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16 March 2010

Directors duties and the business judgment rule: Justice Austin offers some clarification

The case of ASIC v Rich provides us all with some valuable commentary on directors duties and the potential application of the business judgment rule.

The case of ASIC v Rich provides us all with some valuable commentary on directors duties and the potential application of the business judgment rule.

Directors Duties and the Business Judgment Rule

One.Tel created headlines in May 2001 when it was placed into voluntary administration. ASIC asserted that chief executives Jodee Rich and Brad Keeling, chief financial officer Mark Silbermann and chairman John Greaves had failed to disclose the liquidity situation to the Board.

ASIC commenced proceedings against the four directors and officers of One.Tel, alleging that they had access to information regarding the true financial position of the Company that they withheld from the Board and the ASX. ASIC maintained that this constituted a breach of their duties under the Corporations Act 2001.

In March 2003, Keeling accepted orders that banning him from being a company director for a period of ten years and that he pay $92 million compensation to the Company. Similarly, Greaves agreed to accept orders banning him from managing a corporation for four years and compelling him to pay $20 million compensation to the Company.

Rich and Silbermann proceeded to trial in the New South Wales Supreme Court where they were acquitted by Justice Austin.

ASIC alleged that the directors had breached their statutory duty of care of diligence. This duty imposes the obligation to take reasonable care and perform the necessary due diligence when executing a business decision. ASIC did not point to specific conduct that constituted the breaches of duty. The regulator instead pointed to the general conduct of withholding financial information.

The judgment provides an excellent examination of directors duties. His Honour referred to his previous rulings in Vines v ASIC where he had stated that the statutory duty of care originated from torts law. In particular, Justice Austin extrapolated:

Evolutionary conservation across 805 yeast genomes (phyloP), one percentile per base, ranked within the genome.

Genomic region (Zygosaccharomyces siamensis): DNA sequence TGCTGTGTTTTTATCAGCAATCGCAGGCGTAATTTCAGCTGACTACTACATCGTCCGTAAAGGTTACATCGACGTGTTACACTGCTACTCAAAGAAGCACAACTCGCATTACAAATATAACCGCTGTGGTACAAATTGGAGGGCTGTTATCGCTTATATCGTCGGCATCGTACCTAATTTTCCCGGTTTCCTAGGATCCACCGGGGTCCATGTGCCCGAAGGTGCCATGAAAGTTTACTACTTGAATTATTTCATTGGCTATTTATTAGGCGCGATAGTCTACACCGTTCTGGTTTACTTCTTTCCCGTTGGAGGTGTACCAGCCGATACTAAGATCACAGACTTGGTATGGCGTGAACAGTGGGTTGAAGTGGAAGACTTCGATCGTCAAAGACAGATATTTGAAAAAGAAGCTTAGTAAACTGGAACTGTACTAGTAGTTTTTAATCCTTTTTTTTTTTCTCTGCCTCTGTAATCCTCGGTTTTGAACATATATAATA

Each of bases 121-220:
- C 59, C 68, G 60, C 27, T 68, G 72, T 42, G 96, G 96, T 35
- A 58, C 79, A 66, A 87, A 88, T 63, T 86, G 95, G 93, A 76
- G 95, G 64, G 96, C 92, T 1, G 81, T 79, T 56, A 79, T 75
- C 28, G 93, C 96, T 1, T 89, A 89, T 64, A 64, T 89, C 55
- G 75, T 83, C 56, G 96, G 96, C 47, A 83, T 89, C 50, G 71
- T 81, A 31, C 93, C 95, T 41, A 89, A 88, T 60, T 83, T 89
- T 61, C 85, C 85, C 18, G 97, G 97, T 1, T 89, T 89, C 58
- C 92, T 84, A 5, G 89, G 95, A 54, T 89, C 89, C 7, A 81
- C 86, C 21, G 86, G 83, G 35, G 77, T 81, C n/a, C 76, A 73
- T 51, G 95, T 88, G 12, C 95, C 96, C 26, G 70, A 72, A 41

• that a ‘company’s circumstances’ requires consideration to be given to the type of company, the size, and the industry it is involved in, its constitution, the composition of the board and the distribution of work between corporate officers;
  • a reference to the same responsibilities within the company is not limited to specific tasks delegated to the officer via formal means;
  • that there must be a distinction between a breach of the duty of care contained in the Corporations Act 2001 and mere errors or mistakes.

Justice Austin also delved into the largely unexplored realms of the business judgment rule. The business judgment rule provides a defence for directors who may have breached the duty of care if they made the judgment in good faith, for a proper purpose, did not have a material personal interest, appropriately informed themselves about the subject matter, and rationally believed that the decision was in the best interests of the company.

The judgment provides some direction for the seemingly awkward future of this defence in Australia. As the rule did not apply in Rich’s case, what his Honour said cannot be held to be binding on other courts.

His Honour stated that the evidence presented by ASIC did not establish its case against the defendant directors. ASIC had provided a vast volume of evidence which attempted to establish that the general conduct of the directors constituted a breach. Justice Austin stated that the regulator needed to point to specific conduct to establish a breach on the balance of probabilities.

According to the judgment, ASIC made some other evidentiary mistakes including:

  • failure to call witnesses to explain vague documentation;
  • the use of an expert witness with a possible conflict; and
  • alleging that One.Tel’s financial situation should be viewed from an Australian perspective whereas One. Tel’s finances could not simply be taken in an Australian context because the company’s treasury was so tied up in other countries.

On 5 February 2010, the Court handed down orders that ASIC pay Rich’s and Silbermann’s legal costs, amounting to almost $14 million.


The first point to demonstrate compliance with obligations of directors and officers is always documentation including signed minutes of any meetings.

As the duties of directors and officers are assessed having regard to the factors enunciated by Justice Austin, it is important that the roles of officers and executive directors are clearly identified and that functions are clearly delineated so that there is clarity as to the roles and responsibilities for differing aspects of administration and operation as between directors and officers.

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This publication is for information only and is not legal advice. You should obtain advice that is specific to your circumstances and not rely on this publication as legal advice. If there are any issues you would like us to advise you on arising from this publication, please let us know.

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